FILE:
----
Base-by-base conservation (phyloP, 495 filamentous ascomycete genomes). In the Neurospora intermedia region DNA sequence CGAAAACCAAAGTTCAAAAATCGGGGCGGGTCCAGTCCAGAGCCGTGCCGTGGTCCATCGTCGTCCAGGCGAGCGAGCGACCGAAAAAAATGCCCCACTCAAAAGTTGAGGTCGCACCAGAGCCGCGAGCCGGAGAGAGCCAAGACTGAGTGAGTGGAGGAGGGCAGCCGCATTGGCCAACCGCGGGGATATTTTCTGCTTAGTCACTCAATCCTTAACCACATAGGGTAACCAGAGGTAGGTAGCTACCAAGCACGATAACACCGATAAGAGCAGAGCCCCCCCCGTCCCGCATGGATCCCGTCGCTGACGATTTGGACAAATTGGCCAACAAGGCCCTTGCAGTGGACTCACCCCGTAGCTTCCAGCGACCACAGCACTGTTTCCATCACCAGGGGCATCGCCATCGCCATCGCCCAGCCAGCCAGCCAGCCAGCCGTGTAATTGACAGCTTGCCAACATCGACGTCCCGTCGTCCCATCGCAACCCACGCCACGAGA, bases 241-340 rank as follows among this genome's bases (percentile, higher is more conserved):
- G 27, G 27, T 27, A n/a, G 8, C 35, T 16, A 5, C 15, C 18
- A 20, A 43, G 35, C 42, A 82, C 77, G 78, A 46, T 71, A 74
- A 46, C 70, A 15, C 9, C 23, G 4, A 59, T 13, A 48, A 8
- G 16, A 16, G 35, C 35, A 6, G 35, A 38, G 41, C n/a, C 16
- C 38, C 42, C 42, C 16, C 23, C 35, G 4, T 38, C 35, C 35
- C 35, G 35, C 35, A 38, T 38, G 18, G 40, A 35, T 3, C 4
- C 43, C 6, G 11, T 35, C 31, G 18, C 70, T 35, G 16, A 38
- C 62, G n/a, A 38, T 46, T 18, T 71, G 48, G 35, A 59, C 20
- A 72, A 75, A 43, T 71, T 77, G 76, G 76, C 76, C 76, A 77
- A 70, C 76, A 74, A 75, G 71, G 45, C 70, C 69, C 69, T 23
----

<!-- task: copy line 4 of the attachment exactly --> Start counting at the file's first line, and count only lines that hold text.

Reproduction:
- A 46, C 70, A 15, C 9, C 23, G 4, A 59, T 13, A 48, A 8